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Kerr v. Hammond School

United States District Court, D. South Carolina, Columbia Division

April 11, 2018

June Kerr, Plaintiff,
v.
Hammond School, Defendant.

          ORDER

          Joseph F. Anderson, Jr. United States District Judge

         This matter is before the Court on Defendant Hammond School's (“Defendant” or “Hammond”) Partial Motion to Dismiss (ECF No. 5). Plaintiff June Kerr (“Plaintiff” or “Kerr”) brought this action, alleging violations of the Equal Pay Act, negligence, and breach of contract. (ECF No. 1). Pursuant to 28 U.S.C. § 626(b) and Local Civil Rule 73.02(B)(2), this matter was referred to a Magistrate Judge for review.

         I. FACTUAL AND PROCEDURAL BACKGROUND

         The Plaintiff served as the Director of Operations and Human Resources for Defendant for the 2016-2017 school year until her termination on May 16, 2017. (ECF No. 24 p. 1). Plaintiff filed a complaint on October 27, 2017, alleging breach of contract, negligence and a violation of the Equal Pay Act. Id. On November 16, 2017, Defendant filed a Partial Motion to Dismiss pursuant to Rule 12(b)(6) of the Federal Rules of Civil Procedure. (ECF No. 5). On November 30, 2017, Plaintiff responded to the Defendant's Motion (ECF No. 11), and Plaintiff filed a reply on December 7, 2017 (ECF No. 13).

         After reviewing the pleadings, the Magistrate Judge assigned to this action[1]prepared a thorough Report and Recommendation (“Report”) on February 22, 2018. (ECF No. 23). The Magistrate opines that Defendant's Partial Motion to Dismiss (ECF No. 5) should be granted. (ECF No. 23). The Report sets forth, in detail, the relevant facts and standards of law on this matter, and this Court incorporates those facts and standards without a recitation. Plaintiff filed objections to the Report on March 8, 2018. (ECF No. 24). Therefore, this matter is ripe for review.

         II. LEGAL STANDARD

         A district court is only required to conduct a de novo review of the specific portions of the Magistrate Judge's Report to which an objection is made. See 28 U.S.C. § 636(b); Fed.R.Civ.P. 72(b); Carniewski v. W. Virginia Bd. of Prob. & Parole, 974 F.2d 1330 (4th Cir. 1992). In the absence of specific objections to portions of the Magistrate's Report, this Court is not required to give an explanation for adopting the recommendation. See Camby v. Davis, 718 F.2d 198, 199 (4th Cir. 1983). Thus, the Court must only review those portions of the Report to which Plaintiff has made a specific written objection. Diamond v. Colonial Life & Acc. Ins. Co., 416 F.3d 310, 316 (4th Cir. 2005).

         “An objection is specific if it ‘enables the district judge to focus attention on those issues-factual and legal-that are at the heart of the parties' dispute.'” Dunlap v. TM Trucking of the Carolinas, LLC, No., 2017 WL 6345402, at *5 n.6 (D.S.C. Dec. 12, 2017) (citing One Parcel of Real Prop. Known As 2121 E. 30th St., 73 F.3d 1057, 1059 (10th Cir. 1996)). A specific objection to the Magistrate's Report thus requires more than a reassertion of arguments from the Complaint or a mere citation to legal authorities. See Workman v. Perry, No. 6:17-cv-00765-RBH, 2017 WL 4791150, at *1 (D.S.C. Oct. 23, 2017). A specific objection must “direct the court to a specific error in the magistrate's proposed findings and recommendations.” Orpiano v. Johnson, 687 F.2d 44, 47 (4th Cir. 1982).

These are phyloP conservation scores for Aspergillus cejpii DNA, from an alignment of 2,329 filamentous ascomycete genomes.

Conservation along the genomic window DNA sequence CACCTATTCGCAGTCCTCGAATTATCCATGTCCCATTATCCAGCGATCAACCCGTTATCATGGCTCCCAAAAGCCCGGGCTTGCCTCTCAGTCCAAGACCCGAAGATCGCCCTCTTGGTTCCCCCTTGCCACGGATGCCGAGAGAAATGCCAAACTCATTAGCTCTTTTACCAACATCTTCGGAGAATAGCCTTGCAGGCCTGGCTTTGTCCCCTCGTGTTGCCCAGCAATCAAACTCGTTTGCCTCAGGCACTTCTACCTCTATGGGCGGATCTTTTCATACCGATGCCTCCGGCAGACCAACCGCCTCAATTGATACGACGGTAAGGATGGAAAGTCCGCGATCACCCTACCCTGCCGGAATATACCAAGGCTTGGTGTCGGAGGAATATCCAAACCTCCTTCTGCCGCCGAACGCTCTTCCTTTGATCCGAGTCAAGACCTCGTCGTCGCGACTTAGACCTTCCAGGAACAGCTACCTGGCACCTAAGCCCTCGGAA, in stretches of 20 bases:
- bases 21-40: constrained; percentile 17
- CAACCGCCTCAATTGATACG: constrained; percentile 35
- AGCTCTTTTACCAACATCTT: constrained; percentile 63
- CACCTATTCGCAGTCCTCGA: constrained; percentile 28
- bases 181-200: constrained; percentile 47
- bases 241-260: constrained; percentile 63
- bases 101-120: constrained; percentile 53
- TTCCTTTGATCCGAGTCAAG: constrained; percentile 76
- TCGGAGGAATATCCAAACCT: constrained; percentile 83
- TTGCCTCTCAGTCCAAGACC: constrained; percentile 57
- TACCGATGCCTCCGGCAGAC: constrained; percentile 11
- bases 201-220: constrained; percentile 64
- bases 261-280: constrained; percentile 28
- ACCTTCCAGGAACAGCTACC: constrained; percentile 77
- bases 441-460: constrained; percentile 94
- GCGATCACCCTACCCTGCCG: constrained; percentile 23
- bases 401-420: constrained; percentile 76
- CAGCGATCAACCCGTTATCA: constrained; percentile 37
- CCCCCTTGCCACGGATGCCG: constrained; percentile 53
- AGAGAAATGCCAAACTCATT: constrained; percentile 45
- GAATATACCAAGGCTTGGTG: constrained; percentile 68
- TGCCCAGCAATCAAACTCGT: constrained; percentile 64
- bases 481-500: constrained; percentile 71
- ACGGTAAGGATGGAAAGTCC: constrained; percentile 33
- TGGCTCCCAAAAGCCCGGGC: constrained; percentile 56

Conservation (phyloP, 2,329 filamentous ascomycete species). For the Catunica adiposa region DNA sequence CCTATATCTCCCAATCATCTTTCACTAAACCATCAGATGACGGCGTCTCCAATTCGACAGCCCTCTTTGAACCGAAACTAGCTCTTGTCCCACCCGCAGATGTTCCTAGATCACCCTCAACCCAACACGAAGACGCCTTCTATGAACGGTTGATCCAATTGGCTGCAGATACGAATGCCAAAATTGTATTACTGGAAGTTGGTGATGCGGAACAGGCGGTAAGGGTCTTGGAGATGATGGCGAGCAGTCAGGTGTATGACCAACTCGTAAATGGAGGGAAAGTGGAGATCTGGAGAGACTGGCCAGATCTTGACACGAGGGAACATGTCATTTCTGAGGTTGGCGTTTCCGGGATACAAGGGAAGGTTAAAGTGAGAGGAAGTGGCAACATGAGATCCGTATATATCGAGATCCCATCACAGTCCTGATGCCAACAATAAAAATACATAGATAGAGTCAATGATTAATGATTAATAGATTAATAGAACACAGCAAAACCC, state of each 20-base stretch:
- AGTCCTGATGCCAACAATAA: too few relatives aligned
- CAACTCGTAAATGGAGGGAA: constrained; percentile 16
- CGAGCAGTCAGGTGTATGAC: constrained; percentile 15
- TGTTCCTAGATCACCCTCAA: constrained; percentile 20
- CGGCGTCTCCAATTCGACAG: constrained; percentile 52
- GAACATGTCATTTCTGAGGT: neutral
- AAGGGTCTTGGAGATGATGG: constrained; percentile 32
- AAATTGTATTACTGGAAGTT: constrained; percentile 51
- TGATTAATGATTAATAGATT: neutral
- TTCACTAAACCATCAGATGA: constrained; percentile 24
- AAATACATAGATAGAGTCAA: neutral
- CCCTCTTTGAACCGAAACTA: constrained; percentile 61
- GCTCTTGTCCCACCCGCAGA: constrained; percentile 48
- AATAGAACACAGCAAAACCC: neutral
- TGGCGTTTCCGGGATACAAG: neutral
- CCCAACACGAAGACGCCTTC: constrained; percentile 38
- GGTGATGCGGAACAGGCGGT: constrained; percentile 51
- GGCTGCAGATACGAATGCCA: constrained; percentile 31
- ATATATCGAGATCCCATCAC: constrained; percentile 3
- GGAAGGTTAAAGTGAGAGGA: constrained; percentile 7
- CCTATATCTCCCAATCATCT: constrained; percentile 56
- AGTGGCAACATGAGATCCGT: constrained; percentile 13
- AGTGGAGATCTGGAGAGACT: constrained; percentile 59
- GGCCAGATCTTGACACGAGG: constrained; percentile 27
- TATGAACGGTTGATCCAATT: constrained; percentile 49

“Generally stated, nonspecific objections have the same effect as would a failure to object.” Staley v. Norton, No. 9:07-0288-PMD, 2007 WL 821181, at *1 (D.S.C. Mar. 2, 2007) (citing Howard v. Secretary of Health and Human Services, 932 F.2d 505, 509 (6th Cir.1991)). The Court reviews portions “not objected to-including those portions to which only ‘general and conclusory' objections have been made-for clear error.” Id. (citing Diamond, 416 F.3d at 315; Camby, 718 F.2d at 200; Orpiano, 687 F.2d at 47) (emphasis added).

         III. ANALYSIS

         A. Objection 1

         In Plaintiff's first objection, she argues that her “negligence claim, in so much as it concerns her termination, falls outside of the exclusivity provision” of the South Carolina Workers' Compensation Act (the “Act”). (ECF No. 24 p. 3). The Act provides the following:

Employee's rights and remedies under title exclude all others against employer.
The rights and remedies granted by this title to an employee when he and his employer have accepted the provisions of this title, respectively, to pay and accept compensation on account of personal injury or death by accident, shall exclude all other rights and remedies of such employee, his personal representative, parents, dependents or next of kin as against his employer, at common law or otherwise, on account of such injury, loss of service or death. Provided, however, this limitation of actions shall not apply to injuries resulting from acts of a subcontractor of the employer or his employees or bar actions by an employee of one subcontractor against another subcontractor or his employees when both subcontractors are hired by a common employer.

S.C. Code Ann. § 42-1-540 (West 2018) (emphasis added). Thus, if Plaintiff suffered a personal injury, she cannot seek damages from her employer under the Act. The Act defines “personal injury” in the following way:

(A) “Injury” and “personal injury” mean only injury by accident arising out of and in the course of employment and shall not include a disease in any form, except when it results naturally and unavoidably from the accident and except such diseases as are compensable under the provisions of Chapter 11 of this title. In construing this section, an accident arising out of and in the course of employment includes employment of an employee of a municipality outside the ...

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